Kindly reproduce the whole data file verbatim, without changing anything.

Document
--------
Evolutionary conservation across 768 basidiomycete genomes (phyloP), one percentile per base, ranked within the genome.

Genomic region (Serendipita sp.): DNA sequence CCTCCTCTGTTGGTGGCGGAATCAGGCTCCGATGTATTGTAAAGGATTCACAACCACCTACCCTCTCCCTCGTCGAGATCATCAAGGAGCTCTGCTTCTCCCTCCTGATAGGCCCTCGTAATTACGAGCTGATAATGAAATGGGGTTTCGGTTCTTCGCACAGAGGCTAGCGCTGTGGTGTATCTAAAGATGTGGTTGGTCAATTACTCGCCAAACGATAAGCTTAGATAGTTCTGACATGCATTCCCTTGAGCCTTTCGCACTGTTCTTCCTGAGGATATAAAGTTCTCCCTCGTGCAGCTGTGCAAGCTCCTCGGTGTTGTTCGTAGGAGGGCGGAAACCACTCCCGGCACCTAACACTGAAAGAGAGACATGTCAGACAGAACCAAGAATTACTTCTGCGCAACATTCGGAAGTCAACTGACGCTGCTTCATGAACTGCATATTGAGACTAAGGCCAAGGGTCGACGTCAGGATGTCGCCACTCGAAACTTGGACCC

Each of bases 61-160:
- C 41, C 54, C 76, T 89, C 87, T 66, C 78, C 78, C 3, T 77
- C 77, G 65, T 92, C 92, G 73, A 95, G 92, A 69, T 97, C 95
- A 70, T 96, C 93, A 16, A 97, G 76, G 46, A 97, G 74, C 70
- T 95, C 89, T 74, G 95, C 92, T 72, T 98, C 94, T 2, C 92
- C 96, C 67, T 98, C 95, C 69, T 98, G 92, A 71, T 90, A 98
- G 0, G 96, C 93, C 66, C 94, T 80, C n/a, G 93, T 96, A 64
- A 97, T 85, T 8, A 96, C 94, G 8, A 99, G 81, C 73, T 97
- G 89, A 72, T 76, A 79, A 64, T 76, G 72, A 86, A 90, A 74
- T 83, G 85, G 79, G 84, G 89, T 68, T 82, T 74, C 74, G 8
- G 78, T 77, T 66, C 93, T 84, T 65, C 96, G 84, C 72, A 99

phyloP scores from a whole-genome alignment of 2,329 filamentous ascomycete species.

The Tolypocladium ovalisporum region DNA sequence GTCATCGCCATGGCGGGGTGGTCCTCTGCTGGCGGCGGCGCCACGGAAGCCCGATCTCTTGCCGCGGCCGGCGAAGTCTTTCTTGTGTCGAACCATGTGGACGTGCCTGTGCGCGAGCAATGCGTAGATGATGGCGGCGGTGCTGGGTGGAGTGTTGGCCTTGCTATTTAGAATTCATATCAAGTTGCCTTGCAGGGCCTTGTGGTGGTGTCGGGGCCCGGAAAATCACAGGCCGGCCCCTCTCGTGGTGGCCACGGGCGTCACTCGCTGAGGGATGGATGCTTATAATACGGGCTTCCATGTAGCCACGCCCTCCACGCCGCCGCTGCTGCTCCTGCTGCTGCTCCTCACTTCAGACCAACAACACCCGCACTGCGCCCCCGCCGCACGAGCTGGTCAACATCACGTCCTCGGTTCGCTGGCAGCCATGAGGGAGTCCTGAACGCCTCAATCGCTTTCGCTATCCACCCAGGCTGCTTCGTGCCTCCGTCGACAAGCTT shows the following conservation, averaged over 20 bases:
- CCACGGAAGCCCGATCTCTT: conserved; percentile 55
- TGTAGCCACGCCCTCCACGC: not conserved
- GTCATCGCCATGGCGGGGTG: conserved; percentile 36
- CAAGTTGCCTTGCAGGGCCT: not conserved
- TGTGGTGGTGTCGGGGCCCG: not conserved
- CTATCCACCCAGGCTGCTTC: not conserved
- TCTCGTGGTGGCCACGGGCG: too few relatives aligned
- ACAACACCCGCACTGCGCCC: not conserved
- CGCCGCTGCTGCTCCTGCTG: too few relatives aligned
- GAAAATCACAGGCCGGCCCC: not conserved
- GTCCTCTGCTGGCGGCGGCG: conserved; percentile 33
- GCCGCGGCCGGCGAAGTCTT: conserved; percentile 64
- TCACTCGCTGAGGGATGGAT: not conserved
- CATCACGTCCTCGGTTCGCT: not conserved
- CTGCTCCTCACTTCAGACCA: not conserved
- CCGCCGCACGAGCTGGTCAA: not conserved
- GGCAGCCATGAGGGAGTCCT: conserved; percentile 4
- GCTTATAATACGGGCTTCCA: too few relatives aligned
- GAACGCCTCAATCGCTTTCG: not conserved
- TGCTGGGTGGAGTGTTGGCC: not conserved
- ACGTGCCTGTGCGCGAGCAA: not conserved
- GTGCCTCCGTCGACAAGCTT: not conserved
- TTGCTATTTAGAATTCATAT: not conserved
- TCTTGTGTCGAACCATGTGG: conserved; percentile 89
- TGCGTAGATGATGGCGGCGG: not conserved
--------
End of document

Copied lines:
Evolutionary conservation across 768 basidiomycete genomes (phyloP), one percentile per base, ranked within the genome.

Genomic region (Serendipita sp.): DNA sequence CCTCCTCTGTTGGTGGCGGAATCAGGCTCCGATGTATTGTAAAGGATTCACAACCACCTACCCTCTCCCTCGTCGAGATCATCAAGGAGCTCTGCTTCTCCCTCCTGATAGGCCCTCGTAATTACGAGCTGATAATGAAATGGGGTTTCGGTTCTTCGCACAGAGGCTAGCGCTGTGGTGTATCTAAAGATGTGGTTGGTCAATTACTCGCCAAACGATAAGCTTAGATAGTTCTGACATGCATTCCCTTGAGCCTTTCGCACTGTTCTTCCTGAGGATATAAAGTTCTCCCTCGTGCAGCTGTGCAAGCTCCTCGGTGTTGTTCGTAGGAGGGCGGAAACCACTCCCGGCACCTAACACTGAAAGAGAGACATGTCAGACAGAACCAAGAATTACTTCTGCGCAACATTCGGAAGTCAACTGACGCTGCTTCATGAACTGCATATTGAGACTAAGGCCAAGGGTCGACGTCAGGATGTCGCCACTCGAAACTTGGACCC

Each of bases 61-160:
- C 41, C 54, C 76, T 89, C 87, T 66, C 78, C 78, C 3, T 77
- C 77, G 65, T 92, C 92, G 73, A 95, G 92, A 69, T 97, C 95
- A 70, T 96, C 93, A 16, A 97, G 76, G 46, A 97, G 74, C 70
- T 95, C 89, T 74, G 95, C 92, T 72, T 98, C 94, T 2, C 92
- C 96, C 67, T 98, C 95, C 69, T 98, G 92, A 71, T 90, A 98
- G 0, G 96, C 93, C 66, C 94, T 80, C n/a, G 93, T 96, A 64
- A 97, T 85, T 8, A 96, C 94, G 8, A 99, G 81, C 73, T 97
- G 89, A 72, T 76, A 79, A 64, T 76, G 72, A 86, A 90, A 74
- T 83, G 85, G 79, G 84, G 89, T 68, T 82, T 74, C 74, G 8
- G 78, T 77, T 66, C 93, T 84, T 65, C 96, G 84, C 72, A 99

phyloP scores from a whole-genome alignment of 2,329 filamentous ascomycete species.

The Tolypocladium ovalisporum region DNA sequence GTCATCGCCATGGCGGGGTGGTCCTCTGCTGGCGGCGGCGCCACGGAAGCCCGATCTCTTGCCGCGGCCGGCGAAGTCTTTCTTGTGTCGAACCATGTGGACGTGCCTGTGCGCGAGCAATGCGTAGATGATGGCGGCGGTGCTGGGTGGAGTGTTGGCCTTGCTATTTAGAATTCATATCAAGTTGCCTTGCAGGGCCTTGTGGTGGTGTCGGGGCCCGGAAAATCACAGGCCGGCCCCTCTCGTGGTGGCCACGGGCGTCACTCGCTGAGGGATGGATGCTTATAATACGGGCTTCCATGTAGCCACGCCCTCCACGCCGCCGCTGCTGCTCCTGCTGCTGCTCCTCACTTCAGACCAACAACACCCGCACTGCGCCCCCGCCGCACGAGCTGGTCAACATCACGTCCTCGGTTCGCTGGCAGCCATGAGGGAGTCCTGAACGCCTCAATCGCTTTCGCTATCCACCCAGGCTGCTTCGTGCCTCCGTCGACAAGCTT shows the following conservation, averaged over 20 bases:
- CCACGGAAGCCCGATCTCTT: conserved; percentile 55
- TGTAGCCACGCCCTCCACGC: not conserved
- GTCATCGCCATGGCGGGGTG: conserved; percentile 36
- CAAGTTGCCTTGCAGGGCCT: not conserved
- TGTGGTGGTGTCGGGGCCCG: not conserved
- CTATCCACCCAGGCTGCTTC: not conserved
- TCTCGTGGTGGCCACGGGCG: too few relatives aligned
- ACAACACCCGCACTGCGCCC: not conserved
- CGCCGCTGCTGCTCCTGCTG: too few relatives aligned
- GAAAATCACAGGCCGGCCCC: not conserved
- GTCCTCTGCTGGCGGCGGCG: conserved; percentile 33
- GCCGCGGCCGGCGAAGTCTT: conserved; percentile 64
- TCACTCGCTGAGGGATGGAT: not conserved
- CATCACGTCCTCGGTTCGCT: not conserved
- CTGCTCCTCACTTCAGACCA: not conserved
- CCGCCGCACGAGCTGGTCAA: not conserved
- GGCAGCCATGAGGGAGTCCT: conserved; percentile 4
- GCTTATAATACGGGCTTCCA: too few relatives aligned
- GAACGCCTCAATCGCTTTCG: not conserved
- TGCTGGGTGGAGTGTTGGCC: not conserved
- ACGTGCCTGTGCGCGAGCAA: not conserved
- GTGCCTCCGTCGACAAGCTT: not conserved
- TTGCTATTTAGAATTCATAT: not conserved
- TCTTGTGTCGAACCATGTGG: conserved; percentile 89
- TGCGTAGATGATGGCGGCGG: not conserved